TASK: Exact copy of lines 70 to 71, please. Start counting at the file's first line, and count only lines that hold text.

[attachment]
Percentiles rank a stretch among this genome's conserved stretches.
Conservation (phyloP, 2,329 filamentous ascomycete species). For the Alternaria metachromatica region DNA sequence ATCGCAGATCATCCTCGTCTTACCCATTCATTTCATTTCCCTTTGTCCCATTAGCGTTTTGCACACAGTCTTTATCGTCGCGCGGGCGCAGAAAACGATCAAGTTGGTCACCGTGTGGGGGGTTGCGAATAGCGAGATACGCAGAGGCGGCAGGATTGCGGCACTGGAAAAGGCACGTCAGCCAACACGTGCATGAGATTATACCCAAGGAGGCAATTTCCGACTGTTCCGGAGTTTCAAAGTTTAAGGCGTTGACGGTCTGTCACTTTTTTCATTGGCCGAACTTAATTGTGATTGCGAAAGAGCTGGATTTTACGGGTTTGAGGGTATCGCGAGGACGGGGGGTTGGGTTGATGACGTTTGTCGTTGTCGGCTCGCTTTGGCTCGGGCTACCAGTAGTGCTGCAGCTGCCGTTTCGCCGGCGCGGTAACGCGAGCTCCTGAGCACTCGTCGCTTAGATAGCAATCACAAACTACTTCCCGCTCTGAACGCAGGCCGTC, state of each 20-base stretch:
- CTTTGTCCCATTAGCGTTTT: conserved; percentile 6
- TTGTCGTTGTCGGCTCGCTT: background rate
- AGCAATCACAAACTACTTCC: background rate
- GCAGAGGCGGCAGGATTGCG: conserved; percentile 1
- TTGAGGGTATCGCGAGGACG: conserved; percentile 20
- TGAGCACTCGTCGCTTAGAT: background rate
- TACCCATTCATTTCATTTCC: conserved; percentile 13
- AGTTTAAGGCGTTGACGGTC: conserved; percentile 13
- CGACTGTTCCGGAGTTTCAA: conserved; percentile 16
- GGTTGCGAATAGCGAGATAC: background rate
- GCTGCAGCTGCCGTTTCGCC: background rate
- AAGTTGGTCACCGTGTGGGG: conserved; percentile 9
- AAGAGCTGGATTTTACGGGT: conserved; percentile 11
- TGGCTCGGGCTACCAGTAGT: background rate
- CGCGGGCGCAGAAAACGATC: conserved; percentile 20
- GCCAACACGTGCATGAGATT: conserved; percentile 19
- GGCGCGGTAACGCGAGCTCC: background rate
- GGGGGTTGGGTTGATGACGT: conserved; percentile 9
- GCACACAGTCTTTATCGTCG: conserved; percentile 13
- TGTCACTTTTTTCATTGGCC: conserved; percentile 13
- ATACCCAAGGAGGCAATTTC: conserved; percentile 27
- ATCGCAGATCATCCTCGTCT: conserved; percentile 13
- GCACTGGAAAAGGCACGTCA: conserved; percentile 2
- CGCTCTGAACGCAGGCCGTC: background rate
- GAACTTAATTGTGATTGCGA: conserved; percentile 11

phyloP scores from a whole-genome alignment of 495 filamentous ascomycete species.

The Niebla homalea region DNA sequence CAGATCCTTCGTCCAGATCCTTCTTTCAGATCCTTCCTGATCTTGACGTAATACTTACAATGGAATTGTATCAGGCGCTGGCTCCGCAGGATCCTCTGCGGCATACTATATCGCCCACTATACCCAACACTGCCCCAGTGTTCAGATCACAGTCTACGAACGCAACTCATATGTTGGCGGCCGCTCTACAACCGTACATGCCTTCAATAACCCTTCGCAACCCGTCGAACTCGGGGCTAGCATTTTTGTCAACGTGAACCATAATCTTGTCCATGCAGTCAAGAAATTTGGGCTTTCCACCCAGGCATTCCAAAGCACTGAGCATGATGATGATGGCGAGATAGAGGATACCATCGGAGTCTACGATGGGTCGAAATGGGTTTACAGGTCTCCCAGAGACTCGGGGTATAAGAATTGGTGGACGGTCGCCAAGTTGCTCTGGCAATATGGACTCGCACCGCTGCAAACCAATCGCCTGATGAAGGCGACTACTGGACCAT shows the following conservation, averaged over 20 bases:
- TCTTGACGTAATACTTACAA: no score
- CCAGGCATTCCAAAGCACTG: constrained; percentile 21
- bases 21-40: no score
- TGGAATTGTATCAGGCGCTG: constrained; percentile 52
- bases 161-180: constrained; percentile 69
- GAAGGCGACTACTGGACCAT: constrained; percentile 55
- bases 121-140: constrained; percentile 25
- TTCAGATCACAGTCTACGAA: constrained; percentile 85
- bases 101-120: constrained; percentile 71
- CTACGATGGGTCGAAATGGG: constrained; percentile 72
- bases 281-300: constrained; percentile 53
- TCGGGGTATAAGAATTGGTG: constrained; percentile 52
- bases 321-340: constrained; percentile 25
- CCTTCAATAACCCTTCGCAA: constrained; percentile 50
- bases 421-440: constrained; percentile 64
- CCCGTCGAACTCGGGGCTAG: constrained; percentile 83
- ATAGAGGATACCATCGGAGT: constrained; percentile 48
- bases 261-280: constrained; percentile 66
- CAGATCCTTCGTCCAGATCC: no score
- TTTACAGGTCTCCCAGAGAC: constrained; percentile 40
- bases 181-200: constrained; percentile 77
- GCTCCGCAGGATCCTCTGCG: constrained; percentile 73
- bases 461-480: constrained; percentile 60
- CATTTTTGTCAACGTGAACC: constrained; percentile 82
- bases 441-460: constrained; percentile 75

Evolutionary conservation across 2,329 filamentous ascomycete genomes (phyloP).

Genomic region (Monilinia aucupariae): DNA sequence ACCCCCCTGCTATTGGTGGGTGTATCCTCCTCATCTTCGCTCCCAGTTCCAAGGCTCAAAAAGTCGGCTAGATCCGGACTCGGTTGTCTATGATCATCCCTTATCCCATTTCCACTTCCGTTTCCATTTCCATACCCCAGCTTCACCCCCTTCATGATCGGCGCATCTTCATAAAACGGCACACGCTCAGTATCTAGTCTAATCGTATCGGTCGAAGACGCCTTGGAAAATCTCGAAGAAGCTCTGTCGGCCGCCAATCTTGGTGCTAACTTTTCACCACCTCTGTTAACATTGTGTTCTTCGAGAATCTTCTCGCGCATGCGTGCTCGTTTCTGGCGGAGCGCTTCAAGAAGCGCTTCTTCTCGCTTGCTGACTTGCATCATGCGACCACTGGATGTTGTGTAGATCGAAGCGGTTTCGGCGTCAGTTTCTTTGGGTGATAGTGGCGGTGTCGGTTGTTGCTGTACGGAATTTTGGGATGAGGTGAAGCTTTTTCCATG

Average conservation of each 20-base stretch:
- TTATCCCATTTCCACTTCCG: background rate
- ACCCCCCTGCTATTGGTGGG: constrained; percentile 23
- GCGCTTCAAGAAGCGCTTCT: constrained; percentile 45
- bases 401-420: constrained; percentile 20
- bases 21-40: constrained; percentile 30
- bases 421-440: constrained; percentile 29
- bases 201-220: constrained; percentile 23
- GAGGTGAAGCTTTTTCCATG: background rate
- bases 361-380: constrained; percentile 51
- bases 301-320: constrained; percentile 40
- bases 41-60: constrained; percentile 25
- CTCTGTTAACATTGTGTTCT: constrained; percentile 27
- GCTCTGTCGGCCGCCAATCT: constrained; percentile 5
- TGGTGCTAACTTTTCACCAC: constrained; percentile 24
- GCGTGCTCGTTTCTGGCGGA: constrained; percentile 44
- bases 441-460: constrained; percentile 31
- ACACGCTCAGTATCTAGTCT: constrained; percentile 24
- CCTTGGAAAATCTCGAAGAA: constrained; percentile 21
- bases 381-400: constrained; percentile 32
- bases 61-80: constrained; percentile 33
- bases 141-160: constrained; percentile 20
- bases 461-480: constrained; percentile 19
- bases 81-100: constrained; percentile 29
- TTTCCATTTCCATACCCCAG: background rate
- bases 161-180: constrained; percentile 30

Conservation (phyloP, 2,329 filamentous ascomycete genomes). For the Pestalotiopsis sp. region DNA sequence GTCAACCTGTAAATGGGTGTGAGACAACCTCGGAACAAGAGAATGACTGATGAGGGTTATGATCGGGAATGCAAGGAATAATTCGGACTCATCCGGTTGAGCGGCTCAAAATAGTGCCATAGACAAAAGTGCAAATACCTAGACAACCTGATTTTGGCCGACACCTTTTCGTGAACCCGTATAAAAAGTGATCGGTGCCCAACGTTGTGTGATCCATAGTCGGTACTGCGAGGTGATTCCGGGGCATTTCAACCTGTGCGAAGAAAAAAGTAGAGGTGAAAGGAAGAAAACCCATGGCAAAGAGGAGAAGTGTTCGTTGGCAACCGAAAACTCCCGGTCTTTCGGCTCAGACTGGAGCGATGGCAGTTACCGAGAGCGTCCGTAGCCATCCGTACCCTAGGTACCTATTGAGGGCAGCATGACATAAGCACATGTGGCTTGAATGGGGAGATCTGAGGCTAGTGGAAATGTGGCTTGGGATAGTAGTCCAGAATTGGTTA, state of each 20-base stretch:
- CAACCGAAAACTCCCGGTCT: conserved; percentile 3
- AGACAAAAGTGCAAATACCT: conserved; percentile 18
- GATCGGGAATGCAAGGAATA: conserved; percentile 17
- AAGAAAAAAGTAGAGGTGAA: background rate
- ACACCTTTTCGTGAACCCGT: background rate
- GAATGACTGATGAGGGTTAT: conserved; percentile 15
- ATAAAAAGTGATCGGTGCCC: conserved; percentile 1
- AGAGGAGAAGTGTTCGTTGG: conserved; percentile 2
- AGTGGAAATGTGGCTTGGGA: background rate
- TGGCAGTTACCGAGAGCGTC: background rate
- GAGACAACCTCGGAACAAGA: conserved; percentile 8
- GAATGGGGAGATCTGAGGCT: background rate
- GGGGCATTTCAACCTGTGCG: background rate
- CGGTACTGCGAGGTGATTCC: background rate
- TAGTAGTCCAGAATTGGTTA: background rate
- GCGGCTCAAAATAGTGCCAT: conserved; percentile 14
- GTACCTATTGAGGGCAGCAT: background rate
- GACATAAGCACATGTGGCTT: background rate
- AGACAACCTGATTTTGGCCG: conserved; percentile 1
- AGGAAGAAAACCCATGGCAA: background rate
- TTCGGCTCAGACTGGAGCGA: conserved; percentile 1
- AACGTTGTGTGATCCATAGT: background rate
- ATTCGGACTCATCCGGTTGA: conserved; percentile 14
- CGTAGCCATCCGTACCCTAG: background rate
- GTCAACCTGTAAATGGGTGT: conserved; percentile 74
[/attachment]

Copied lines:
- GCTCTGTCGGCCGCCAATCT: constrained; percentile 5
- TGGTGCTAACTTTTCACCAC: constrained; percentile 24